Wednesday whimsies

An earlier draft -- or the current one?
Those Unified Patent Court proposals simply will not go away.  A new Draft agreement on a Unified Patent Court and draft Statute - Revised Presidency text, Brussels, was published on 2 September 2011. József Tálas (Sar & Partners, Hungary) and Steve Peers (Professor of Law, University of Essex) both kindly drew the attention of this Kat to its existence, but he was too busy writing about the old version (see Kat rant here) to get to grips with the new one.  You can peruse it for yourself here. Changes to the text have been underlined and explained, which makes life a little easier since the document is still 77 pages long.  While we're on the subject, EPLaw President Jochen Pagenberg has drawn this Kat's attention to an excellent, sincerely meant and constructive critique of the draft agreement which you can view here on PatLit along with some strongly supportive text.

The IPKat is waiting for
the book of the video of
the draft
The Unitary Patent won't go away either. From Gérald Sédrati-Dinet comes a video presentation in which he goes thoroughly through the issues raised by the proposed legislation on the unitary patent, stressing how important it is to draw carefully a good patent policy, pointing at drawbacks of the Commission's proposal and proposing some required amendments in order for the unitary patent to emerge speedily and safely from the drawing board into the harsh reality of modern Europe. You can access the video, which is less than 15 minutes long, here, or download it on Ogg Theora/Vorbis Free format -- oreven browse the slides at your own pace. Gérald would appreciate viewers' comments, of course.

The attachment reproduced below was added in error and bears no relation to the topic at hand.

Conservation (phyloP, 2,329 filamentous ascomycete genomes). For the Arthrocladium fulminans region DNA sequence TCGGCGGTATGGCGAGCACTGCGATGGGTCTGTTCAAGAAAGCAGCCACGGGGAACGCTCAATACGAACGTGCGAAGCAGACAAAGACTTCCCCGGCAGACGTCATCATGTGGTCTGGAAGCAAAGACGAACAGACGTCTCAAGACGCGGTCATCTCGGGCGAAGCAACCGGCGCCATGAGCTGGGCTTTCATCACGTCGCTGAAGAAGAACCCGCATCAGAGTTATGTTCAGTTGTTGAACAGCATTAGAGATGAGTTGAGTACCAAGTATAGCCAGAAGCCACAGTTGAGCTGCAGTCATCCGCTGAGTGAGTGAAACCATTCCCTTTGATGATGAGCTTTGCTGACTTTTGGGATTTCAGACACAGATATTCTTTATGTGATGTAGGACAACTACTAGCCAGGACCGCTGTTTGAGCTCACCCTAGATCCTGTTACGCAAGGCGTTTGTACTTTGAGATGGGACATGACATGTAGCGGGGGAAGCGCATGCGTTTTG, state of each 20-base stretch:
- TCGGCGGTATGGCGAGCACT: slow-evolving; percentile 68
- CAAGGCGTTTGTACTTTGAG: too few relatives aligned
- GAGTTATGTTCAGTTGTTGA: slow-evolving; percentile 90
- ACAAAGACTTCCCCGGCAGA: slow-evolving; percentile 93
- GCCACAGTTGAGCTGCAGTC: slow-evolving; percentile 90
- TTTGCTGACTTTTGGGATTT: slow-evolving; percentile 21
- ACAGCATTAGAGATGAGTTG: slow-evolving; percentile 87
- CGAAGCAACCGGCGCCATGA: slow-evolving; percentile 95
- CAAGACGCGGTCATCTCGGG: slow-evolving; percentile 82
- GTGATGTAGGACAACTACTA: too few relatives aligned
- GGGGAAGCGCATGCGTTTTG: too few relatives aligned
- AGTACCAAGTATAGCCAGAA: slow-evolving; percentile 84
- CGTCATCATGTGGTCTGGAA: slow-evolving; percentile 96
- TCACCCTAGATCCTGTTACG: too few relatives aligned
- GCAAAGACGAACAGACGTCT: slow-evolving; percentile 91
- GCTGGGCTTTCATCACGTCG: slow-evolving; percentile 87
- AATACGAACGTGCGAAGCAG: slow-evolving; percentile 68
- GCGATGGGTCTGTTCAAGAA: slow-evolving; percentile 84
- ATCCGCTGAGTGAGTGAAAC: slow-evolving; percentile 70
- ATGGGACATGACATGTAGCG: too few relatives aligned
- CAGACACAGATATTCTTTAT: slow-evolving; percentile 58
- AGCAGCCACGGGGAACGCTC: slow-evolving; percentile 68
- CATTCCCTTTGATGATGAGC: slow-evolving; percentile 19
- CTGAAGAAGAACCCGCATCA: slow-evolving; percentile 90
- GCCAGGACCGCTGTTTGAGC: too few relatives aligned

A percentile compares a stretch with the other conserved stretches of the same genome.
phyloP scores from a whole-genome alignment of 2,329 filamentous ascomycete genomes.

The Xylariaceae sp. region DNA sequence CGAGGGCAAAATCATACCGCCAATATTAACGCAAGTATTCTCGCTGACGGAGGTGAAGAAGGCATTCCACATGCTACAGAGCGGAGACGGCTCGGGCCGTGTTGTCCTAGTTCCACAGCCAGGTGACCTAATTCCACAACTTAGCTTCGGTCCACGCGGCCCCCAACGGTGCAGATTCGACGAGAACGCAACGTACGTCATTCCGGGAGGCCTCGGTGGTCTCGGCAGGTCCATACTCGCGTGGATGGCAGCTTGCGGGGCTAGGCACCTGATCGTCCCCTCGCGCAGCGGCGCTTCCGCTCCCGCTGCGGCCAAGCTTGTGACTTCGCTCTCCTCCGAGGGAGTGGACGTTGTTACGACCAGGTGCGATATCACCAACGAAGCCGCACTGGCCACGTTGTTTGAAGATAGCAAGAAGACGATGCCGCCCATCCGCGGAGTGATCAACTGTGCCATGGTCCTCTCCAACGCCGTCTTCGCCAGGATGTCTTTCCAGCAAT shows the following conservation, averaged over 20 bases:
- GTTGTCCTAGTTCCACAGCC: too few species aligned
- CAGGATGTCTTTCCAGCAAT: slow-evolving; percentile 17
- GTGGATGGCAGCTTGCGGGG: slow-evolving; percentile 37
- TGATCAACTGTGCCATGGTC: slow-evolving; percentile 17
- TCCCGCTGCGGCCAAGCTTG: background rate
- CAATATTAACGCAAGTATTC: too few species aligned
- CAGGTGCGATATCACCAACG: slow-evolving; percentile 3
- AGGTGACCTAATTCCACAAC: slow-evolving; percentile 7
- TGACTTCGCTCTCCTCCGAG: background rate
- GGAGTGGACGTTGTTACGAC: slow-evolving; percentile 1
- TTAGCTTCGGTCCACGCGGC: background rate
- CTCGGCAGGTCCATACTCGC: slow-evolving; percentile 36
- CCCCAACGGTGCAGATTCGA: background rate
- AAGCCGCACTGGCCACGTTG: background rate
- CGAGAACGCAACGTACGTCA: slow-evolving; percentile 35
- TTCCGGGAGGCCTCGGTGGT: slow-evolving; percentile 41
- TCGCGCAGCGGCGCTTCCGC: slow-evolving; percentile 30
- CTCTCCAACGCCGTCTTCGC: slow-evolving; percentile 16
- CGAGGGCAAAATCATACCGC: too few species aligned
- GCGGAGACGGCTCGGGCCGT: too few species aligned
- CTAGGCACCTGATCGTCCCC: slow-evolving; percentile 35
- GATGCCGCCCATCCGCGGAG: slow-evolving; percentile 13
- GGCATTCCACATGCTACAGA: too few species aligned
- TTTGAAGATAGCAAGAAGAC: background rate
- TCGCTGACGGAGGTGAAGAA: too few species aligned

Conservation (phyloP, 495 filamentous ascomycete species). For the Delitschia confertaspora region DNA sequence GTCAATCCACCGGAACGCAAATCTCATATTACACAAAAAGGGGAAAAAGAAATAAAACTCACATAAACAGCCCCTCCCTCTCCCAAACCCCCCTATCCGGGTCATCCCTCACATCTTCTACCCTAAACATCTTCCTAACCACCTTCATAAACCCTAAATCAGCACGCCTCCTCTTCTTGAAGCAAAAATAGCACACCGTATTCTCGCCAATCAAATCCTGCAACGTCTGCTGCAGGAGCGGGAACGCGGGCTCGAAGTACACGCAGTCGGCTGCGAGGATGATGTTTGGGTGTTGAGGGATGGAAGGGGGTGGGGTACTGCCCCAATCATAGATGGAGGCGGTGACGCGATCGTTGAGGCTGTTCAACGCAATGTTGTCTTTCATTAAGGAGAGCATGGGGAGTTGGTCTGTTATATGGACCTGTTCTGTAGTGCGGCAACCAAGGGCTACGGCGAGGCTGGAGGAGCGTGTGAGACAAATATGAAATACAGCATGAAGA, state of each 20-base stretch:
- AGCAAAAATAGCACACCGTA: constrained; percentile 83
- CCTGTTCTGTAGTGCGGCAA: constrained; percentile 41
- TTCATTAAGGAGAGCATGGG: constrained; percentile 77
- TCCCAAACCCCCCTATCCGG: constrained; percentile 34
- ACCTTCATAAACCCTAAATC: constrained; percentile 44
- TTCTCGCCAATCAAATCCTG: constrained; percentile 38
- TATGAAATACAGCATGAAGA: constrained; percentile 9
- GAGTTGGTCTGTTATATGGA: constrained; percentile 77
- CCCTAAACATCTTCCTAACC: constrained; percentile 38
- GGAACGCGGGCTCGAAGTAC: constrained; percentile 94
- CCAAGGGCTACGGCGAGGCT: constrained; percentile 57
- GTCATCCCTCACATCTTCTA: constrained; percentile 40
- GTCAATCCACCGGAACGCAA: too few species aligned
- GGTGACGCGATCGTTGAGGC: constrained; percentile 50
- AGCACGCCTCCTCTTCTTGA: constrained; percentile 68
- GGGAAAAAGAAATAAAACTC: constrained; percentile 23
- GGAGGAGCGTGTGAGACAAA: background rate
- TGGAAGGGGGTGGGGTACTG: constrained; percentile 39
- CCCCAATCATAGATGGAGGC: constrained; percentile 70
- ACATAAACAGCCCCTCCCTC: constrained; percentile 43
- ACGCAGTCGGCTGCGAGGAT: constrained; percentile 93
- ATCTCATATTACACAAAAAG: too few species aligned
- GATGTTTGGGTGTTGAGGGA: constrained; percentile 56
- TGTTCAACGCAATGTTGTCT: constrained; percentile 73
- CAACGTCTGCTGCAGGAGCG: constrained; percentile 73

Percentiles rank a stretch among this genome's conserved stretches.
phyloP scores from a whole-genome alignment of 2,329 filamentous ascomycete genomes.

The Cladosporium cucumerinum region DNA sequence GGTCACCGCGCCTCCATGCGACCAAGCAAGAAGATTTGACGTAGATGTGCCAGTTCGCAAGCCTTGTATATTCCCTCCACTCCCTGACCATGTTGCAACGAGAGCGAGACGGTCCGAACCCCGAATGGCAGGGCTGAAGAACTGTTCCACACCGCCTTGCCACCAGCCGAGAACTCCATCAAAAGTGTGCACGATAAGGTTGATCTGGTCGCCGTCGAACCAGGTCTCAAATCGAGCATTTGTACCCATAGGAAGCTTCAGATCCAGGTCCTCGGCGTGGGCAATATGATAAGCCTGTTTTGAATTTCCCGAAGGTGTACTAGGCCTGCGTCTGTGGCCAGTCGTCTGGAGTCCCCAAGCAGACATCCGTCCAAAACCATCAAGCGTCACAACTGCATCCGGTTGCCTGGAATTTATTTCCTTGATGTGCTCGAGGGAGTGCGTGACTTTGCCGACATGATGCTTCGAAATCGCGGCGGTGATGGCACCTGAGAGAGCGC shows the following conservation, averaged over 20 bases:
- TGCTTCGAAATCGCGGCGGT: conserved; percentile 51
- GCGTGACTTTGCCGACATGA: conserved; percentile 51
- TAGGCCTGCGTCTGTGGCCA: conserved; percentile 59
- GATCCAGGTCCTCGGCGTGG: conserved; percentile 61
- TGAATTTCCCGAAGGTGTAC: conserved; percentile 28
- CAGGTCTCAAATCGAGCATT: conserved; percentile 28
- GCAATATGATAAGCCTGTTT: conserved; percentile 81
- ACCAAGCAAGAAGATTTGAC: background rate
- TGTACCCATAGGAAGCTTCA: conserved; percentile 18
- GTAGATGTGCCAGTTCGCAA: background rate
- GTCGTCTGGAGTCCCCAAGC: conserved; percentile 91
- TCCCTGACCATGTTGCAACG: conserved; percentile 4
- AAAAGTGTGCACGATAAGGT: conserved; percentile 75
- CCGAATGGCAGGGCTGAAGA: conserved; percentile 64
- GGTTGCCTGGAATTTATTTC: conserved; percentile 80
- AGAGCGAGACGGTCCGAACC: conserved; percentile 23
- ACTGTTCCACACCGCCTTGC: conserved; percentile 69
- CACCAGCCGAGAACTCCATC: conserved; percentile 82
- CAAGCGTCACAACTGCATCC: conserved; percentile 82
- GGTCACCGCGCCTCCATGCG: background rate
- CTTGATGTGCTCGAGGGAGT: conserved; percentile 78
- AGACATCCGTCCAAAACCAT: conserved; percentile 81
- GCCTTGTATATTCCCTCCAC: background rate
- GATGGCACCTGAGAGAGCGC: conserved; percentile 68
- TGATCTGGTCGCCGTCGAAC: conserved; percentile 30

A Google search for 'maple leaf'
and 'polar bear' retrieved this
piece of artwork
Lack of transparency of Court of Justice of the European Union proceedings is another of the Kat's favourite topics (see eg IPKat threatens European and Judicial Serenity" here), in which context he is pleased to draw to the attention of readers an email from the ever-relevant Professor Norman Siebrasse, who writes:

"It appears that the Supreme Court of Canada (SCC) is more serene than the CJEU, as all submissions are available online. Here is a link to the practice notice, here is a link to the SCC policy for access to records, and here is a link to the submissions in an upcoming copyright (fair dealing) case. Note that hearings are also webcast".
It's not as though the Court of Justice faces delicate political, social and economic issues while the SCC does not.  Perhaps we Europeans have some big lessons to learn from Canada about our institutions and how they relate to us.

Around the weblogs. Starting with PatLit, the robotic octopus saga of the PCC Pages has now entered its 39th episode, with further consideration of the conflict between privilege and documentary disclosure.  The Social Interface is in interesting contribution to the outer margins of IP/IT, being an interdisciplinary blog on the social implications of technology: it's driven by a team of Australians of whom two are in colour, the others in monochrome.  Emily Goodhand has produced a neat, punchy account of revolutionary developments at Princeton in the battle between academics and publishers for the heart and soul of the former's research product: you can read it on the 1709 Blog here.
Wednesday whimsies Wednesday whimsies Reviewed by Jeremy on Wednesday, September 28, 2011 Rating: 5

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